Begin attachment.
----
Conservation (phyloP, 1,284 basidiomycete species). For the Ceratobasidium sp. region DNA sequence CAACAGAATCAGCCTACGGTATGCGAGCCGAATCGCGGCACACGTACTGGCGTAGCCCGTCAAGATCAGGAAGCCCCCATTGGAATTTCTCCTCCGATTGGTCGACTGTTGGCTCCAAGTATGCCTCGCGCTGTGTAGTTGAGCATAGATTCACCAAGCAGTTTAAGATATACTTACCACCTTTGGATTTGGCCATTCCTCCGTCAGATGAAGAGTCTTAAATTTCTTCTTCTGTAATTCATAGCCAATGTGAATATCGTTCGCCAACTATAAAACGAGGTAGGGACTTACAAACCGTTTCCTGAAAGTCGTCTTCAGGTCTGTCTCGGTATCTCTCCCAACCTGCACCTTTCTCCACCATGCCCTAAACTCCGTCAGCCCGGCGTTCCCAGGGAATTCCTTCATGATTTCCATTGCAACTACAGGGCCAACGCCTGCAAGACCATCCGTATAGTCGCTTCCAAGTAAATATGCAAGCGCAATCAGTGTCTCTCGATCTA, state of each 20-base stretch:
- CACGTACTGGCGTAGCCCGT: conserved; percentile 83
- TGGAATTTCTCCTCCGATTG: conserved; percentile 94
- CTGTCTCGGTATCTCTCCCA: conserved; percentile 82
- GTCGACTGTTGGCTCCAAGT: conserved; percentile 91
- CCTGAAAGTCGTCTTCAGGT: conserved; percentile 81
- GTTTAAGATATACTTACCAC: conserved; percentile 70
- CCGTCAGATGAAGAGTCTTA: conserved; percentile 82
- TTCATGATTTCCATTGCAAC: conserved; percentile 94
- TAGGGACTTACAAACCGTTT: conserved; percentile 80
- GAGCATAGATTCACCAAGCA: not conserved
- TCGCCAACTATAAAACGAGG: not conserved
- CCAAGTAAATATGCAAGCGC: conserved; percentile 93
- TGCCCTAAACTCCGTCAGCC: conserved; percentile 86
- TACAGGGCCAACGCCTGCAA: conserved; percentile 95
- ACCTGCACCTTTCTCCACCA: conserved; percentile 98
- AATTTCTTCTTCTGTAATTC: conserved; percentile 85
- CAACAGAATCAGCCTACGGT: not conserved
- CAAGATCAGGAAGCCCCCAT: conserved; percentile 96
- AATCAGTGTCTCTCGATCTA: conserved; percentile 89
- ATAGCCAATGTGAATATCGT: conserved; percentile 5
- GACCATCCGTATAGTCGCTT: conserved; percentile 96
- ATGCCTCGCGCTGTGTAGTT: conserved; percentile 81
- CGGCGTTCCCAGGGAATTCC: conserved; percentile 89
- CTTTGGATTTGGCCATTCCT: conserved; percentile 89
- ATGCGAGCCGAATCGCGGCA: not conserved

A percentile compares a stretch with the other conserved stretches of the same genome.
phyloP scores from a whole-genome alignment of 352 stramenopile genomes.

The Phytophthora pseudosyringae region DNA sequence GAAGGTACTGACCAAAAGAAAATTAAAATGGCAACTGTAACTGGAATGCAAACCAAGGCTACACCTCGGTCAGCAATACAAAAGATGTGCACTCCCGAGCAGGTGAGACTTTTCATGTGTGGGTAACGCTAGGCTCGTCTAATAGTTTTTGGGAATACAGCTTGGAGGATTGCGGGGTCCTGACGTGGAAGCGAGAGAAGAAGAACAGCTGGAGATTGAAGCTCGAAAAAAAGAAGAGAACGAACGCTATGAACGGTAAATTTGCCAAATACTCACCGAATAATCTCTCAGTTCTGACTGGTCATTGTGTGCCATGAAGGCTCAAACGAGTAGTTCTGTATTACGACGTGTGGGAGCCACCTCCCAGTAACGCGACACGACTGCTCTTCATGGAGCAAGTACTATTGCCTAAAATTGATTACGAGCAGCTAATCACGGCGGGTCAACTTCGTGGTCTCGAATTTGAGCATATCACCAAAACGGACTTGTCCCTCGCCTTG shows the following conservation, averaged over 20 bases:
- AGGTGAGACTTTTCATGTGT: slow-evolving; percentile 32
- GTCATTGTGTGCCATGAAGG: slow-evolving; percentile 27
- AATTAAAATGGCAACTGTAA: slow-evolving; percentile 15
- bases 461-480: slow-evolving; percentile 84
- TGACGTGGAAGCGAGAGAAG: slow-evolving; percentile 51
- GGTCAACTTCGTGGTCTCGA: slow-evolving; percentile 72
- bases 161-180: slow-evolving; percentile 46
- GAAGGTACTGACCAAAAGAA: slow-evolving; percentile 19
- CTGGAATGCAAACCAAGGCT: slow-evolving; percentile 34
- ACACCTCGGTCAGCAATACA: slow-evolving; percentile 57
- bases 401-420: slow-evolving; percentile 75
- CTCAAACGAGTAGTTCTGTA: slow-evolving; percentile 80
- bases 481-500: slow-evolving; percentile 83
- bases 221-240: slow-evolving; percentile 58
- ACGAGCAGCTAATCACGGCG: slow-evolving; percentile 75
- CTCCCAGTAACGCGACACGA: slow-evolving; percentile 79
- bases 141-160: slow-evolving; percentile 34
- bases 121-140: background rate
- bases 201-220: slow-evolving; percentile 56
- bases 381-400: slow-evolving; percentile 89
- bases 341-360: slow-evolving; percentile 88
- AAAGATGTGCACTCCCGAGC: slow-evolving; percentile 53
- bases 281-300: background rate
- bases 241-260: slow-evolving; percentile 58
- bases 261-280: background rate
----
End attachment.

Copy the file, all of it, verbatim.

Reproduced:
Conservation (phyloP, 1,284 basidiomycete species). For the Ceratobasidium sp. region DNA sequence CAACAGAATCAGCCTACGGTATGCGAGCCGAATCGCGGCACACGTACTGGCGTAGCCCGTCAAGATCAGGAAGCCCCCATTGGAATTTCTCCTCCGATTGGTCGACTGTTGGCTCCAAGTATGCCTCGCGCTGTGTAGTTGAGCATAGATTCACCAAGCAGTTTAAGATATACTTACCACCTTTGGATTTGGCCATTCCTCCGTCAGATGAAGAGTCTTAAATTTCTTCTTCTGTAATTCATAGCCAATGTGAATATCGTTCGCCAACTATAAAACGAGGTAGGGACTTACAAACCGTTTCCTGAAAGTCGTCTTCAGGTCTGTCTCGGTATCTCTCCCAACCTGCACCTTTCTCCACCATGCCCTAAACTCCGTCAGCCCGGCGTTCCCAGGGAATTCCTTCATGATTTCCATTGCAACTACAGGGCCAACGCCTGCAAGACCATCCGTATAGTCGCTTCCAAGTAAATATGCAAGCGCAATCAGTGTCTCTCGATCTA, state of each 20-base stretch:
- CACGTACTGGCGTAGCCCGT: conserved; percentile 83
- TGGAATTTCTCCTCCGATTG: conserved; percentile 94
- CTGTCTCGGTATCTCTCCCA: conserved; percentile 82
- GTCGACTGTTGGCTCCAAGT: conserved; percentile 91
- CCTGAAAGTCGTCTTCAGGT: conserved; percentile 81
- GTTTAAGATATACTTACCAC: conserved; percentile 70
- CCGTCAGATGAAGAGTCTTA: conserved; percentile 82
- TTCATGATTTCCATTGCAAC: conserved; percentile 94
- TAGGGACTTACAAACCGTTT: conserved; percentile 80
- GAGCATAGATTCACCAAGCA: not conserved
- TCGCCAACTATAAAACGAGG: not conserved
- CCAAGTAAATATGCAAGCGC: conserved; percentile 93
- TGCCCTAAACTCCGTCAGCC: conserved; percentile 86
- TACAGGGCCAACGCCTGCAA: conserved; percentile 95
- ACCTGCACCTTTCTCCACCA: conserved; percentile 98
- AATTTCTTCTTCTGTAATTC: conserved; percentile 85
- CAACAGAATCAGCCTACGGT: not conserved
- CAAGATCAGGAAGCCCCCAT: conserved; percentile 96
- AATCAGTGTCTCTCGATCTA: conserved; percentile 89
- ATAGCCAATGTGAATATCGT: conserved; percentile 5
- GACCATCCGTATAGTCGCTT: conserved; percentile 96
- ATGCCTCGCGCTGTGTAGTT: conserved; percentile 81
- CGGCGTTCCCAGGGAATTCC: conserved; percentile 89
- CTTTGGATTTGGCCATTCCT: conserved; percentile 89
- ATGCGAGCCGAATCGCGGCA: not conserved

A percentile compares a stretch with the other conserved stretches of the same genome.
phyloP scores from a whole-genome alignment of 352 stramenopile genomes.

The Phytophthora pseudosyringae region DNA sequence GAAGGTACTGACCAAAAGAAAATTAAAATGGCAACTGTAACTGGAATGCAAACCAAGGCTACACCTCGGTCAGCAATACAAAAGATGTGCACTCCCGAGCAGGTGAGACTTTTCATGTGTGGGTAACGCTAGGCTCGTCTAATAGTTTTTGGGAATACAGCTTGGAGGATTGCGGGGTCCTGACGTGGAAGCGAGAGAAGAAGAACAGCTGGAGATTGAAGCTCGAAAAAAAGAAGAGAACGAACGCTATGAACGGTAAATTTGCCAAATACTCACCGAATAATCTCTCAGTTCTGACTGGTCATTGTGTGCCATGAAGGCTCAAACGAGTAGTTCTGTATTACGACGTGTGGGAGCCACCTCCCAGTAACGCGACACGACTGCTCTTCATGGAGCAAGTACTATTGCCTAAAATTGATTACGAGCAGCTAATCACGGCGGGTCAACTTCGTGGTCTCGAATTTGAGCATATCACCAAAACGGACTTGTCCCTCGCCTTG shows the following conservation, averaged over 20 bases:
- AGGTGAGACTTTTCATGTGT: slow-evolving; percentile 32
- GTCATTGTGTGCCATGAAGG: slow-evolving; percentile 27
- AATTAAAATGGCAACTGTAA: slow-evolving; percentile 15
- bases 461-480: slow-evolving; percentile 84
- TGACGTGGAAGCGAGAGAAG: slow-evolving; percentile 51
- GGTCAACTTCGTGGTCTCGA: slow-evolving; percentile 72
- bases 161-180: slow-evolving; percentile 46
- GAAGGTACTGACCAAAAGAA: slow-evolving; percentile 19
- CTGGAATGCAAACCAAGGCT: slow-evolving; percentile 34
- ACACCTCGGTCAGCAATACA: slow-evolving; percentile 57
- bases 401-420: slow-evolving; percentile 75
- CTCAAACGAGTAGTTCTGTA: slow-evolving; percentile 80
- bases 481-500: slow-evolving; percentile 83
- bases 221-240: slow-evolving; percentile 58
- ACGAGCAGCTAATCACGGCG: slow-evolving; percentile 75
- CTCCCAGTAACGCGACACGA: slow-evolving; percentile 79
- bases 141-160: slow-evolving; percentile 34
- bases 121-140: background rate
- bases 201-220: slow-evolving; percentile 56
- bases 381-400: slow-evolving; percentile 89
- bases 341-360: slow-evolving; percentile 88
- AAAGATGTGCACTCCCGAGC: slow-evolving; percentile 53
- bases 281-300: background rate
- bases 241-260: slow-evolving; percentile 58
- bases 261-280: background rate